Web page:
Point Type: ROWAN
Also See: Big Sandy, Bolen, Brewerton Side Notched, Dalton-Meserve, Dalton-Greenbrier, Halifax, Hardaway, Taylor, Quad
Location: Far Eastern United States
Associated Dates: 9,500 -
8,500 B.P. - Early Archaic
Description: The Rowan point is a small to medium sized dart point with wide side notches and a straight to concave base
. Notches are large and ground on both faces. The base is also
ground. In some examples, the notches are
extremely elongated and shallow with slight shoulders and prominent tangs
or ears / auricles.
The blade edges are straight or convex and sometimes serrated. The distal tip is acute or pointed. Nearly all examples have a flaked bevel on at least one blade edge. Some specimens are flattened with a flaked bevel on three or four edges. In addition to ground notches and base, the tangs are always thoroughly ground and rounded or somewhat pointed. Most tangs and tips are quite thin. Many examples are lightly ground over the entire hafting area on one or both faces.
Rowan points are made by random percussion flaking with secondary retouch. Beveled blade edges are steep or shallow and are often made by fairly good parallel oblique flaking over random flaking. Bases are thinned by removal of several vertical parallel or random flakes followed by grinding which obliterates some or all of the signs of flaking. Notches are formed by removal of several percussion flakes followed by grinding that leaves few flake scars.
The Rowan point ranges from 38 mm to 55 mm in length. The width at the shoulders ranges from 20 mm to 30 mm. The basal tangs range from 23 mm to 33 mm wide. The notched stem ranges from 13 mm to 25 mm in width. Notches range from 9 mm to 15 mm long and 2.5 to 8 mm deep. The distal tip is thin 2 - 3 mm as are the tips of the tangs.
The Rowan point is usually made from chert, rhyolite, silicified shale and quartzite .
The Rowan point type has been found in North Carolina, South Carolina, Virginia, Georgia and Florida. According to site reports, similar points have been found in other southeastern states and even into the Ohio River Valley.
The Rowan point type has not been formally dated but they have been found in one poorly stratified site associated with the Kirk Corner Notched, Lost Lake, Big Sandy type I and Palmer points. In another poorly stratified site they were also associated with the Palmer, Quad and Hardaway Side Notched types.
On the basis of morphology , technology, and provenance, the Rowan points are assigned to the Early Archaic with an estimated date of 9,500 - 8,500 B.P. and may continue forward into the Middle Archaic period.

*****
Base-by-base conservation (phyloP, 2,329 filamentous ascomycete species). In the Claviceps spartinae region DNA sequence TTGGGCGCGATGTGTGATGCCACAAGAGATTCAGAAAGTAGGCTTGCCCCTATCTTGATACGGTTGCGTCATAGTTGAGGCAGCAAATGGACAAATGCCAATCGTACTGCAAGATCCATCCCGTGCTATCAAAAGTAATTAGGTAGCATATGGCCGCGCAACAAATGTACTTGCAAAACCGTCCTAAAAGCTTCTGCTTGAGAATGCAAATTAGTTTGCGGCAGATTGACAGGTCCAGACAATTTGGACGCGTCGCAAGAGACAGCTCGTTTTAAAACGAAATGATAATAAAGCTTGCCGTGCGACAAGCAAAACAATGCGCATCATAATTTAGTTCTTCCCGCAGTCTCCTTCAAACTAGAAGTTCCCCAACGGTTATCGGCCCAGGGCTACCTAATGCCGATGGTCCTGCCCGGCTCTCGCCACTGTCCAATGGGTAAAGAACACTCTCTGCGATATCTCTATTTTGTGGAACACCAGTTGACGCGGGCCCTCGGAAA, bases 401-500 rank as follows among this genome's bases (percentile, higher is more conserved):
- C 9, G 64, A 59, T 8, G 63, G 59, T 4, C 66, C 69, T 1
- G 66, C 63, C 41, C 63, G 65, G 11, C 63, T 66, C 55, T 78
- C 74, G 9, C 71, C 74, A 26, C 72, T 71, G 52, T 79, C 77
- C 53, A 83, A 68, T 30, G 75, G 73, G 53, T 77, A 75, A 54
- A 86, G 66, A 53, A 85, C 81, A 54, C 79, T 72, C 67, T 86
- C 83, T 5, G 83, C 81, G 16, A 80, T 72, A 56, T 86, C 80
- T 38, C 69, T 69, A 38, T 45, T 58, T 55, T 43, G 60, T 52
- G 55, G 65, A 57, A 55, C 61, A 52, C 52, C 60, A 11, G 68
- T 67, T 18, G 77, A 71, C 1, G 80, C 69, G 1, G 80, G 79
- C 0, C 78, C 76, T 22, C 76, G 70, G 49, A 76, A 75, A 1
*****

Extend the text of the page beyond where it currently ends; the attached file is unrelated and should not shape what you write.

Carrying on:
It is believed that the Rowan point type is technologically related to the transition stage of the Dalton-Meserve, Quad and Hardaway forms and into the Early Archaic corner-notched and side-notched forms. Like any transition form of point, the Rowan possess features of antecedents and decedents.
Joffre Laning Coe's Halifax point type (1964, The Formative Cultures of the Carolina Piedmont, Transactions of the American Philosophical Society, Vol 54, Part 5, Philadelphia) seems to be related to the Rowan but appears much later in the Middle Archaic period.
The Rowan point type was named and described by Peter P. Cooper II for examples he found in Rowan County, North Carolina and published in the Central States Archaeological Journal, Vol. 17, No. 3.
About the Point Above: The Rowan point pictured at the top of this page, was found Durham County North Carolina. It is made from light gray black blotched shale with some very small quartz inclusions. Overall, the point measures 45 mm in length, is 25.8 mm wide (across the ears or auricles) and is 10.7 mm thick in mid blade. The concavity of the base measures 2.5 mm deep. The stem measured from the shoulders is 14.5 mm long. The stem is 16.6 mm wide at the notches. The notches are 15.2 mm long. The tips of the ears thin down to 1.3 mm thick and the distal tip is 2.1 mm thick. The base is quite heavily ground as are the ears and the notches pretty much obliterating all flaking scars. There is some fine parallel oblique flaking on the left side of the blade edge. Only one side of the blade (not shown) has a steep bevel. Overall this a fine example of the type in typical material even though it has suffered a few dings and knocks over the many years. The Rowan type appears to be quite rare. Catalog Number 187-12-C
References: Hranicky (1, 2), Overstreet, Peck, Perino (1, 4)
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